In Chapter 1 of The Adventures of Huckleberry Finn, why does Huck decide he wants to go to the bad place?
Chapter 1 only
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The answer to your question is one of the amusing ways in which Twain satirises religion in the early part of this excellent novel. Huck is talking about the religious instruction he receives from Miss Watson and how she is telling him he needs to be obedient if he wants to go to heaven and if he is not he will go to the "bad place," or hell. However, from Huck's point of view, he would much rather go to the bad place where he can do what he wants to do without being nagged all the time. In addition, he is told the following piece of information about the good place:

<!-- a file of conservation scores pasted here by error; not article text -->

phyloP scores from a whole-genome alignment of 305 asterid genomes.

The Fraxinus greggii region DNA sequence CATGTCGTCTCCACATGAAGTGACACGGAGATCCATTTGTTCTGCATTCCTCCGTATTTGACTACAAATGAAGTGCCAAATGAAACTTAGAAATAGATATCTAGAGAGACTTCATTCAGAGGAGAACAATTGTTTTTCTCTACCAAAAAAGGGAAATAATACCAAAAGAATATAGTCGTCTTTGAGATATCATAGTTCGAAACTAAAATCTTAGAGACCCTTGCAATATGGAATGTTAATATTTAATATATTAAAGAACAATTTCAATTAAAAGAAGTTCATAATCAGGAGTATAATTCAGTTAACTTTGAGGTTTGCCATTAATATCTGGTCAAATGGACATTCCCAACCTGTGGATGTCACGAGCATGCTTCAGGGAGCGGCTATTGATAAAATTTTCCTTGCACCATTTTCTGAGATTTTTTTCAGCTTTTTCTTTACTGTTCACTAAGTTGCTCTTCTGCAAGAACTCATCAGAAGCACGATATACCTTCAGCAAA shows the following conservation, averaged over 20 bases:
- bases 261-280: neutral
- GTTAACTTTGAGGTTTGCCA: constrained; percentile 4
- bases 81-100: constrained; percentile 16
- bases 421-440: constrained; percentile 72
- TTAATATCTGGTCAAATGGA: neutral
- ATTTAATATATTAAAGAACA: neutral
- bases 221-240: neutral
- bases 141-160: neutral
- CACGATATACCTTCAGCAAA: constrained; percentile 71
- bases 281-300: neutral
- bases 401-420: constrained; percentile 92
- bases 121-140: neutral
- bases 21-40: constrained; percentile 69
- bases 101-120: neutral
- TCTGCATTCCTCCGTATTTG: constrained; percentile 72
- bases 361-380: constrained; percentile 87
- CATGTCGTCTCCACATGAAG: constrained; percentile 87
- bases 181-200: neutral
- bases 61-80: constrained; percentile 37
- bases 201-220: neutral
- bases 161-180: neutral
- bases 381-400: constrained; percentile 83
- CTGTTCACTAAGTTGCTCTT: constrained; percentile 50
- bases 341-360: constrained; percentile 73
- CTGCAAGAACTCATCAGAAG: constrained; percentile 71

I asked her if she reckoned Tom Sawyer would go there, and she said not by a considerable sight. I was glad about that, because I wanted him and me to be together.
Therefore, because Tom is Huck's best friend, and Huck doesn't really understand what Miss Watson is talking about, he wants to go to the bad place to be with Huck and to have fun there and not be told off or the time and be "civilised."
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